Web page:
Reporters of the Center for Investigative Journalism were monitoring since 2009 the files of torturing policemen, including Ion Perju, the only convict in the Boboc file who was allowed to leave the country, and Iacob Gumeniţă was acquitted in a long trial. The latter is the only policeman who is unemployed after the trial. Among those who appeared in the criminal files were Colonel Grigore Cojocaru, the head of the detachment with special destination "Fulger", who intervened in the crowd several times, including at detaining of young protesters on April 7 to 8. The file showing his name was lost in the drawers of the prosecutors without having any finality. Former police officer currently manages a business.

Prosecutors who were not held accountable 

If some police officers were to some extent involved in torture files in police commissariats, prosecutors, who ordered the arrest of young people and witnessed the trial of the youth beatings in the Commissariat without defending their rights, were not held accountable. Moreover, they were the ones who investigated the police files, by closing most of them or passing them on the dead line.

On April 8-12, 2009, prosecutors made 148 appeals to judges for the release of arrest warrants for young people detained by the police. Of these, 130 were examined by judges in police commissariats. Most of the requests were signed by prosecutors Igor Popa of the General Prosecutor's Office and Iurie Ghervas of the Buiucani Prosecutor's Office.

"In a speech, the head of state V.Voronin on April 15, 2009, called for the amnesty of all youth detained and arrested. Prosecutors did not understand the way and the lawfulness of applying the" amnesty ", this being a prerogative of Parliament and they decided to "suddenly change their minds" on the need to keep people under arrest on April 16 and 17, 2009, taking steps to the judges, requesting either the annulment of the preventive measure of the arrest or the replacement of custody with other non-custodial measures ", reads the report of the Inquiry Commission.

Prosecutor Igor Popa called judges to judge in commissariats and issue arrest warrants

Prosecutor Igor Popa handled the criminal case and managed the investigation following the April 7, 2009 events.

Igor Popa. Photo: CIJM

By an order signed by Vasile Pascari, a former deputy of the then general prosecutor, Valeriu Gurbulea, on April 8, 2009, a criminal prosecution group consisting of 72 prosecutors and 114 prosecution officers was formed. Chief of the group was named Igor Popa, the then prosecutor of the Department, in charge with exceptional criminal investigations.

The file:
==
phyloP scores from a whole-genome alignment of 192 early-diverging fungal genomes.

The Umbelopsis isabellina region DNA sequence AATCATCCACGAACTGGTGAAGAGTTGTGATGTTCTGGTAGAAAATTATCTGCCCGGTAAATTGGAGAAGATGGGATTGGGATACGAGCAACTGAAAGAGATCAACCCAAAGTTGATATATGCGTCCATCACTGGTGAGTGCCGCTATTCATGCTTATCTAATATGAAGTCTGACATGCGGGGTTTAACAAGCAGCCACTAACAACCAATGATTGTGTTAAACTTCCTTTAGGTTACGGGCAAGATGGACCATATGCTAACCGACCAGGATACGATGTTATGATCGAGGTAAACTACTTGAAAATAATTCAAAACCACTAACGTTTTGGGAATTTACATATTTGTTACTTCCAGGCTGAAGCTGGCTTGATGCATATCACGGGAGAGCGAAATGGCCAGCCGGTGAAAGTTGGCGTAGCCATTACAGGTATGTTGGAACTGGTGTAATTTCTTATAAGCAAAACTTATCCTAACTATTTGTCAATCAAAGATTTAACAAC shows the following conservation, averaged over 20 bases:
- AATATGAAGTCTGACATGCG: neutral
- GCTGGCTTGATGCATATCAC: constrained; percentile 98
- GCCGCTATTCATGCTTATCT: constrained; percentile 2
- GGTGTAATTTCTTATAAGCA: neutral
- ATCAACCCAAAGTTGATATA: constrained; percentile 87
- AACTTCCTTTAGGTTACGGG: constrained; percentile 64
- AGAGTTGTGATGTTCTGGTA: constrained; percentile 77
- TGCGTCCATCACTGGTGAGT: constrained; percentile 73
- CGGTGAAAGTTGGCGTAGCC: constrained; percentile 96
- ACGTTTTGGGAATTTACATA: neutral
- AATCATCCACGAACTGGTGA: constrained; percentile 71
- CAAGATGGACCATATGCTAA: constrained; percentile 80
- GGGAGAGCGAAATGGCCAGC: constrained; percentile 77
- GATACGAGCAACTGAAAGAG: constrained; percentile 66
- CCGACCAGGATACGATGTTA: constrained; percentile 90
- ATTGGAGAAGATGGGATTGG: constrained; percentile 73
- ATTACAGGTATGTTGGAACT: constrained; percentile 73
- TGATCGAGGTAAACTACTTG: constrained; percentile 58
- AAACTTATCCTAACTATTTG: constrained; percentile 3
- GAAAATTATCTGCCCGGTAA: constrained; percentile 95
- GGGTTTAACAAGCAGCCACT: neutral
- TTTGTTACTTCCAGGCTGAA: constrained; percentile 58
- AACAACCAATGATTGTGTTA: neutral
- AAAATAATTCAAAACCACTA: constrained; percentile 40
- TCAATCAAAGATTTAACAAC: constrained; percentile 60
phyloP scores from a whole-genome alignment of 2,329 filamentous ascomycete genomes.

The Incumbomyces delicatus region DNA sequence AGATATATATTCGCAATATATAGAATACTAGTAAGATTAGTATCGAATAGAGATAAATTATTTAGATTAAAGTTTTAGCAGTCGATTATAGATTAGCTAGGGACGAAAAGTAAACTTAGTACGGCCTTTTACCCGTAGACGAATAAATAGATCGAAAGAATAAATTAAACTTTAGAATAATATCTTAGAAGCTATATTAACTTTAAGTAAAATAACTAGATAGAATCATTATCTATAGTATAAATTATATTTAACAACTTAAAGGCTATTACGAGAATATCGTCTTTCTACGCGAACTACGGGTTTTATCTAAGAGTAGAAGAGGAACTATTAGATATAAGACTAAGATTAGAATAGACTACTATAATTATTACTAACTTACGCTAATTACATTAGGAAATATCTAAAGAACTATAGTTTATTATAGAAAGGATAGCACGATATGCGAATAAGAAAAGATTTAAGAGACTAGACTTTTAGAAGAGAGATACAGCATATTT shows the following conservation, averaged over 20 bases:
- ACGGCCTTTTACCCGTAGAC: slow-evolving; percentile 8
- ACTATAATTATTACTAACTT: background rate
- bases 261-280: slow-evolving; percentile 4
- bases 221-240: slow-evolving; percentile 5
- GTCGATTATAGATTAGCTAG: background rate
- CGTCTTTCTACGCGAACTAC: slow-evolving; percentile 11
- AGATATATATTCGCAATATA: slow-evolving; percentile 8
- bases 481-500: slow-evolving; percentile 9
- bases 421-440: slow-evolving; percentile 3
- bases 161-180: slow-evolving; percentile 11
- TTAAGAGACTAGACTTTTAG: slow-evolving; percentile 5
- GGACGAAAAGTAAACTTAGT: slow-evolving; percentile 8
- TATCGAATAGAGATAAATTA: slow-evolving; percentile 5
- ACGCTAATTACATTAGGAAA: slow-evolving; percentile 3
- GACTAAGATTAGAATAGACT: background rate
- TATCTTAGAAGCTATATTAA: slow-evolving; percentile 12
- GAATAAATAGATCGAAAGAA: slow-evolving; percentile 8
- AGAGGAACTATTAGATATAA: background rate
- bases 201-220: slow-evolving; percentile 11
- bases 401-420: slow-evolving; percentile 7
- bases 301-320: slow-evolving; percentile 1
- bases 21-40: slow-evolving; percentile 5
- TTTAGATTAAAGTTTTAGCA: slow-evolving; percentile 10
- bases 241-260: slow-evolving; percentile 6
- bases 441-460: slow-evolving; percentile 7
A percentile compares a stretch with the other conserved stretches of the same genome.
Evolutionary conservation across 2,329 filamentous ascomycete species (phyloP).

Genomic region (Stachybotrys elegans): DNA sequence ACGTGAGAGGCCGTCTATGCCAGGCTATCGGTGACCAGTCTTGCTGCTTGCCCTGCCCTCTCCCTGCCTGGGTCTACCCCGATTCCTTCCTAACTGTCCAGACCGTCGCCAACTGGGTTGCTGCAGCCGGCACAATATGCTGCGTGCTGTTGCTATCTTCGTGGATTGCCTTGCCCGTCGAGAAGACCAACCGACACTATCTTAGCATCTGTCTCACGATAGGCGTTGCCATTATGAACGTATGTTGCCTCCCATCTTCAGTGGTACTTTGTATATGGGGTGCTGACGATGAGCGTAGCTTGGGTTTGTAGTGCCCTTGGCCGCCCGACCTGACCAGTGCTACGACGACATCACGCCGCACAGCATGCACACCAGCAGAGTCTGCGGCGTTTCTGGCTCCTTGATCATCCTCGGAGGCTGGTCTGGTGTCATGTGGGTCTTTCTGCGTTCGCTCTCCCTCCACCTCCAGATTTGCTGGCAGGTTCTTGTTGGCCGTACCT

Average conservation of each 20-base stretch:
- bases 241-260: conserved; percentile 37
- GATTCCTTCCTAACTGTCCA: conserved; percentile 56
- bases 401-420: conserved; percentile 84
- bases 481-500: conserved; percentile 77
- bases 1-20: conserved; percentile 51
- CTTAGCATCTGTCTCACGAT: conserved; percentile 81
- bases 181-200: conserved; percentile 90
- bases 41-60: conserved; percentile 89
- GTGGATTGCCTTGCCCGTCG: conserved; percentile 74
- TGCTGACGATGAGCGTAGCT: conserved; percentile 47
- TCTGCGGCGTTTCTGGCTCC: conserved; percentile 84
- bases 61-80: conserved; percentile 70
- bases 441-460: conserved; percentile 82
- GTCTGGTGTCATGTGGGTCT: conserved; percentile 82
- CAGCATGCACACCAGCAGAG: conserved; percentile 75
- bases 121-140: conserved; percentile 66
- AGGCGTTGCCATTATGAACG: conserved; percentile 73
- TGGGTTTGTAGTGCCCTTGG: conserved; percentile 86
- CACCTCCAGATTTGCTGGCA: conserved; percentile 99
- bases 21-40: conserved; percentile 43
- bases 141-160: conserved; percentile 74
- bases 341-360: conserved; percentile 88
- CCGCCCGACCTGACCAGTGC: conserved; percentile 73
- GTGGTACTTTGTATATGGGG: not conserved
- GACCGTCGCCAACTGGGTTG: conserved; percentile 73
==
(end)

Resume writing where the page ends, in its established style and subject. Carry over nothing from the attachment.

During the work of this investigative group, several illegalities were committed, as mentioned in the commission’s reports that investigated the actions of the authorities in the April 7 events. Youth torture continued for a week after the protests. Some of the young people said they were being moved from one commissariat to another in order to let time pass and to hide traces of torture. Those detained were not allowed to call relatives or a lawyer. Prosecutors have started criminal files against the leaders of the parliamentary opposition, activists, all of them were closed, for lack of evidence. Communist government, with the help of Popa's group, set up terror in Chisinau. Students were taken out of lessons, hunted through dormitories, or accosted in the street.

The parliamentary commission of inquiry into the events of 7 April 2009 mentioned in its report that Igor Popa was the one who called on judges to judge in commissariats and to issue arrest warrants in 69 cases.

One of the most resounding files started under the monitoring of the prosecutor Igor Popa was the famous "file of scraps", against activist Anatol Mătăsaru. In July 2009, when the Appeals Court released Matasaru after almost three months of arrest, another file was started. Matasaru was detained in the office of Prosecutor Popa one hour after being released by the Court of Appeal. The activist was blamed for having stolen a jar of scraps and a watch Frank Muller from a young man. Subsequently, the activist was acquitted, for lack of evidence, and the state paid him compensation of 40 thousands lei.

Moreover, Igor Popa hid video evidence about the assassination of Valeriu Boboc during the protests in April. "If he had the video, it means he would hid it and delayed the investigation into the case. This is a violation of the law and I think he should be held accountable for this, " said the Liberal Mihai Ghimpu who in 2010 was acting president of the country.

Under public pressure, prosecutor Igor Popa admitted in 2010 that he was forced by the then government to take many controversial actions but did not consider himself guilty. "Why should I be held accountable? I was just a soldier! ", replied Popa when he was asked about April 7th.